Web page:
A Lecture Entitled "Inference on Selected Subgroups in Clinical Trials" by Prof. Xuming He from University of Michigan


Prof. Xuming He

Guest Introduction

Xuming He is H.C. Carver Professor and Chair of Statistics at the University of Michigan. His prior appointments include faculty positions at National University of Singapore and University of Illinois at Urbana-Champaign. His research interests include theory and methodology in robust statistics, semiparametric models, quantile regression, data depth, dimension reduction, and subgroup analysis. His interdisciplinary research aims to promote the better use of statistics in biosciences, climate studies, concussion research, and social-economic studies. 

Xuming He is Fellow of the American Association for the Advancement of Science, the American Statistical Association, the Institute of Mathematical Statistics, and the International Statistical Institute. He served as Program Director of Statistics at the National Science Foundation, USA, Co-Editor of the Journal of the American Statistical Association, and Chair of the Scientific Program Committee, 2013 World Statistics Congress. He was IMS Medallion Lecturer and Keynote Speaker at the 2007 Joint Statistical Meetings, Plenary Speaker at the 21st International Conference on Computational Statistics (COMPSTAT 2014), and IASC President Invited Lecturer at the 62nd ISI World Statistics Congress in 2019.  In 2015, he received the Distinguished Achievement Award from the International Chinese Statistical Association. He is a mentor of about 30 PhD students in Statistics, and his former students have received IMS Tweedie New Researcher Award and the ASA Noether Junior Scholar Award.


Prof. Xuming He

Lecture Detail

Clinical trials are experiments or observations performed on humans that are aimed at evaluating a medical, surgical, or behavioral intervention. In drug development, it is not unusual that the treatment efficacy of an experimental drug cannot be confirmed to be superior to the active control in the overall studied population, but its effectiveness is significant for some identified subgroups. Since treatment discoveries is an expensive process, it is therefore vital for a pharmaceutical company to develop a comprehensive strategy to evaluate the need to mobilize additional resources for further clinical studies to explore the effectiveness of the experimental drug in these identified subgroups. During the talk, Professor He demonstrated that owing to various types of bias and the multiplicity problem, treatments that were identified as effective in subgroups eventually failed to be shown significantly useful. To explain and remedy the above-mentioned problem, Prof He proposed to use “Subgroup Pursuit” which corrects existing bias and hence more accurately predicts the efficacy of the experimental treatment in these subgroups.


The Audience are listening to the lecture

In the beginning, Prof. He showcased an analysis of IMPULSE study released by MOLOGEN AG and introduced Hazard Ratio (HR), which is the odds of a patient's healing speed under the experimental treatment versus the control treatment, as a measure of the effectiveness of the treatment. By using ‘Subgroup Pursuit’, Prof. He demonstrated that his suggested method outperformed traditional statistical methods in the identification of subgroups. To utilize his proposed identification scheme, non-parametric bootstrap method is adopted to construct a model-free algorithm for the accurate selection of subgroup.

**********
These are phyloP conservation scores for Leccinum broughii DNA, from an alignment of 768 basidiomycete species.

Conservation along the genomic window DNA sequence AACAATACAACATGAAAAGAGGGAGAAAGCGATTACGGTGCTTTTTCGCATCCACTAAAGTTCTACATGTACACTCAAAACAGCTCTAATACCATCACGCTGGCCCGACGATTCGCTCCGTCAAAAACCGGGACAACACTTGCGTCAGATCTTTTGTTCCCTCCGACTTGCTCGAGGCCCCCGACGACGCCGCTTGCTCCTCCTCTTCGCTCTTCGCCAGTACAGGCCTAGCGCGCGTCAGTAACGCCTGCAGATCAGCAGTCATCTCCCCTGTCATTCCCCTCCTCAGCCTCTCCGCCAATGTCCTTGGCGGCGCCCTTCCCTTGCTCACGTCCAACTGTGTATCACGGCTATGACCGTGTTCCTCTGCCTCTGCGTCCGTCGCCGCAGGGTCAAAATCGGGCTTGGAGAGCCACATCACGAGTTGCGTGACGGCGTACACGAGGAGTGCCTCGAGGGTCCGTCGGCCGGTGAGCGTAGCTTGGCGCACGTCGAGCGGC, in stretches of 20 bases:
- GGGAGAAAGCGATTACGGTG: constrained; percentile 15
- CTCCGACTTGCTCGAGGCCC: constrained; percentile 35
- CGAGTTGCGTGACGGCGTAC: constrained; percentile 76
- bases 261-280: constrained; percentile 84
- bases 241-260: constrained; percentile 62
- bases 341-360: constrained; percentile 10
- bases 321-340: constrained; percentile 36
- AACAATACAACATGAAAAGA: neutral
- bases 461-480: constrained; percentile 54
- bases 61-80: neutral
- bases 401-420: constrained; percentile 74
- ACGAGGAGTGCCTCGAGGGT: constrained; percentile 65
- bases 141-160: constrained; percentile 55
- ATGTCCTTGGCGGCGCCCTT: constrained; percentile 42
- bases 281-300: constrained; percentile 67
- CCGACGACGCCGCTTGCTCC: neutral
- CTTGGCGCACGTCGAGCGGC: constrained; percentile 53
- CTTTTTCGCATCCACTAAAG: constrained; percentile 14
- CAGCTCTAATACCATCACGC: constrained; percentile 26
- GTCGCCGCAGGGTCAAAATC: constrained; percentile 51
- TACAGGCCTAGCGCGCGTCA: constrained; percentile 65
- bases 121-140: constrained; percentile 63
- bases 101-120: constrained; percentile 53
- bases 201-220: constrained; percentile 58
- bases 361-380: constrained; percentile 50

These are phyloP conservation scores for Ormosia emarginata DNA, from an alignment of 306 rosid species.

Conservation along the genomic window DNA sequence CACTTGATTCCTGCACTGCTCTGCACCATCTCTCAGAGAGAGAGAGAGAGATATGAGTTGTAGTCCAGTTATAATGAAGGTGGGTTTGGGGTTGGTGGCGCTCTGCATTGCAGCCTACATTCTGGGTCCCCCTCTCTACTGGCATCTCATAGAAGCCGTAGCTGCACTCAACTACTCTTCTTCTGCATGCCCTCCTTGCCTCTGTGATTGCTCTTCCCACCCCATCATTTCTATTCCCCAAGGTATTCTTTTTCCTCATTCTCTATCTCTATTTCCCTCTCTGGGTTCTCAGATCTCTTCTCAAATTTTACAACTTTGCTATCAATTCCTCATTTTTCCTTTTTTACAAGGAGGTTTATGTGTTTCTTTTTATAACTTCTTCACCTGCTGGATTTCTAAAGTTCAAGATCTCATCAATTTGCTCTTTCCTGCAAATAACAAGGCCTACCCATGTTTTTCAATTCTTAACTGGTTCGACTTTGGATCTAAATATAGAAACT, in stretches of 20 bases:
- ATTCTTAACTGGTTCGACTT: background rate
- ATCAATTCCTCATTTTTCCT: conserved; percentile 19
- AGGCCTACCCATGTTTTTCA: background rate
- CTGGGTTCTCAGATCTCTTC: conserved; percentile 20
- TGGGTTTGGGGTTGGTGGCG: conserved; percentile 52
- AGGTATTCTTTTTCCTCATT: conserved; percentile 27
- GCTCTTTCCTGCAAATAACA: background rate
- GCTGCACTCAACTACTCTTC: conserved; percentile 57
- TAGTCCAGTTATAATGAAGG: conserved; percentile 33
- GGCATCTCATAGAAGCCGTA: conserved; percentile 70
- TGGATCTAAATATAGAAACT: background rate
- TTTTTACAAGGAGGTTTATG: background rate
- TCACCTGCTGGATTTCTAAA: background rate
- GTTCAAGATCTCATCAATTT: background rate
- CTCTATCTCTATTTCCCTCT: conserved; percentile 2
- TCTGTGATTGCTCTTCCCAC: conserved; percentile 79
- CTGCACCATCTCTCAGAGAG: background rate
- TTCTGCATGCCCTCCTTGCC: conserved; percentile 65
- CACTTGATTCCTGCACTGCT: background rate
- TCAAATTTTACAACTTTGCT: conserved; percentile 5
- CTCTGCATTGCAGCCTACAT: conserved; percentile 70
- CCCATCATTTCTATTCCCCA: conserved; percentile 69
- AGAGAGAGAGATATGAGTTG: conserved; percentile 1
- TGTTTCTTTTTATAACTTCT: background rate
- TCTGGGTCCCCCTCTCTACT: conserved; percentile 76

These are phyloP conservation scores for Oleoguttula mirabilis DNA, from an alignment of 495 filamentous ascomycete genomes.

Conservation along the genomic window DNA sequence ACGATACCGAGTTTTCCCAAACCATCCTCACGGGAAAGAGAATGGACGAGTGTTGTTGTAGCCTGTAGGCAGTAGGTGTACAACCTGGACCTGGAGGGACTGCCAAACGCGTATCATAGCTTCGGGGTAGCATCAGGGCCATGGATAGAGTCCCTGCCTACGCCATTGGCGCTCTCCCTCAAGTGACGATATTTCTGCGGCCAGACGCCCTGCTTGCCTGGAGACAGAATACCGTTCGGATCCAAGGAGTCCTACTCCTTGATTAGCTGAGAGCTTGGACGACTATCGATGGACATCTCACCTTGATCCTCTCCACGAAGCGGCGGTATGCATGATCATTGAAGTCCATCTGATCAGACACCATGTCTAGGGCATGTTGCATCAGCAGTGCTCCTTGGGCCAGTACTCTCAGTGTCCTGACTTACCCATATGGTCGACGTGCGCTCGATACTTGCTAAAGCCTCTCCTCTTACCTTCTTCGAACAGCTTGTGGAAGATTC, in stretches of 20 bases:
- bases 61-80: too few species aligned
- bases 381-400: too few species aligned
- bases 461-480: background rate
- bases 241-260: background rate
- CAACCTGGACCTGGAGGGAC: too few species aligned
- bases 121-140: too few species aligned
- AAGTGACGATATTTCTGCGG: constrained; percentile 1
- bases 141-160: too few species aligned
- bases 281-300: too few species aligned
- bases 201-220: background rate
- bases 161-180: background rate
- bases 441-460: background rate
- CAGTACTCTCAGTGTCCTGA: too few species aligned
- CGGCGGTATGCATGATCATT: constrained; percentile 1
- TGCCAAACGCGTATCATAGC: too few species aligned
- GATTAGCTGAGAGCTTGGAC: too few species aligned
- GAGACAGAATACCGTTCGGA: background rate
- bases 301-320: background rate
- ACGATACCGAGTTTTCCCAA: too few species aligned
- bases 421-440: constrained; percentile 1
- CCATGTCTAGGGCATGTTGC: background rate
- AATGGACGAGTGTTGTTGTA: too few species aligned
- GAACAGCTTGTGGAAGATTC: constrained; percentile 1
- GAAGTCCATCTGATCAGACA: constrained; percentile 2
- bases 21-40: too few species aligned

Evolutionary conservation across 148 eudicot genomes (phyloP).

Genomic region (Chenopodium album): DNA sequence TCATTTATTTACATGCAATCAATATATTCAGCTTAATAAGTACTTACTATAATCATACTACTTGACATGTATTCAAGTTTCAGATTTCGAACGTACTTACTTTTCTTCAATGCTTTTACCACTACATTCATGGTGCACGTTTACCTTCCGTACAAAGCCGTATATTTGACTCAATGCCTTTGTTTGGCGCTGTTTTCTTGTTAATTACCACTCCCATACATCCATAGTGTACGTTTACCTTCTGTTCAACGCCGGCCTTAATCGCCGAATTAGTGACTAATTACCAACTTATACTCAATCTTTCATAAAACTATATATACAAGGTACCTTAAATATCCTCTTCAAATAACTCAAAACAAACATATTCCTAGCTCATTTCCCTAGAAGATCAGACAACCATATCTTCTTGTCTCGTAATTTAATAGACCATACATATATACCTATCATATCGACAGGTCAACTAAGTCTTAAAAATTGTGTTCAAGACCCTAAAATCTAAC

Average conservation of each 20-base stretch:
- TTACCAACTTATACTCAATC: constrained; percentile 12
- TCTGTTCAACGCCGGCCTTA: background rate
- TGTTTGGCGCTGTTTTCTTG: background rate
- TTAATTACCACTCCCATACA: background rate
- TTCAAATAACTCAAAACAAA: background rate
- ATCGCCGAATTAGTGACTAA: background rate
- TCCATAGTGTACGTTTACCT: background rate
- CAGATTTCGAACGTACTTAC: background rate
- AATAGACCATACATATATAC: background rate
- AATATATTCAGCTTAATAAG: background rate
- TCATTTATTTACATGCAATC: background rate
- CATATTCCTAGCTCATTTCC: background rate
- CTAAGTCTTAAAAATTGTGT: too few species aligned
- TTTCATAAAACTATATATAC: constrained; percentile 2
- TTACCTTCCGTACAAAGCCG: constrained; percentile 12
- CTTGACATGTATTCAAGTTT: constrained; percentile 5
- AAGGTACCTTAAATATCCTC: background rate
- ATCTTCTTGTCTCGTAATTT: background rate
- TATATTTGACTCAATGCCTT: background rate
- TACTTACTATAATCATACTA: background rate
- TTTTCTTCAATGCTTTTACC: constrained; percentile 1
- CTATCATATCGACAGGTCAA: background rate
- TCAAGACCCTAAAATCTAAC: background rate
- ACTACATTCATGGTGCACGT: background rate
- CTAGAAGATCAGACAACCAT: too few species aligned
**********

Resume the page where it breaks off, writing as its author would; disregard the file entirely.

Towards the end of the presentation, Prof. He concluded his speech with several valuable take-home messages and commented on the abuse of the use of p values in the scientific community, such as the under-reporting of the findings with large p values that correspond to insignificant findings. Finally, he enthusiastically took a few questions from the audience.

The Q&A Session

In this Q&A Session, academic discussion was actively engaged, here listed some question discussed in the lecture.

Q1: Is your estimation depends on the honesty of subgroup which the company reports?

A1: Definitely, we statistician prefer honest reports by the company. Nevertheless, there does not seem to be any compelling reason why the drug company is not providing accurate information.

Q2: When your team try to make a comparison between several subgroups, should the sample size of these groups be the same, amid the use the bootstrap method?

A2: Our proposed method does not require the sample size to be identical, even though we expect the sample size not to be too small.

Q3: Can your team define a subgroup without looking at the data from the company?

A3: No, the identification of a subgroup mainly the job of the company since they have well-qualified experts and understand the population very well.



Audiences are asking question

Finally,  to express our welcome and gratitude to Prof. Xuming He, Professor Qiman Shao from the Department of Statistics and Data Science, represents our certificate to Prof. He on behalf of College of Science in the end of the lecture.


Professor Qiman Shao and Professor Xuming He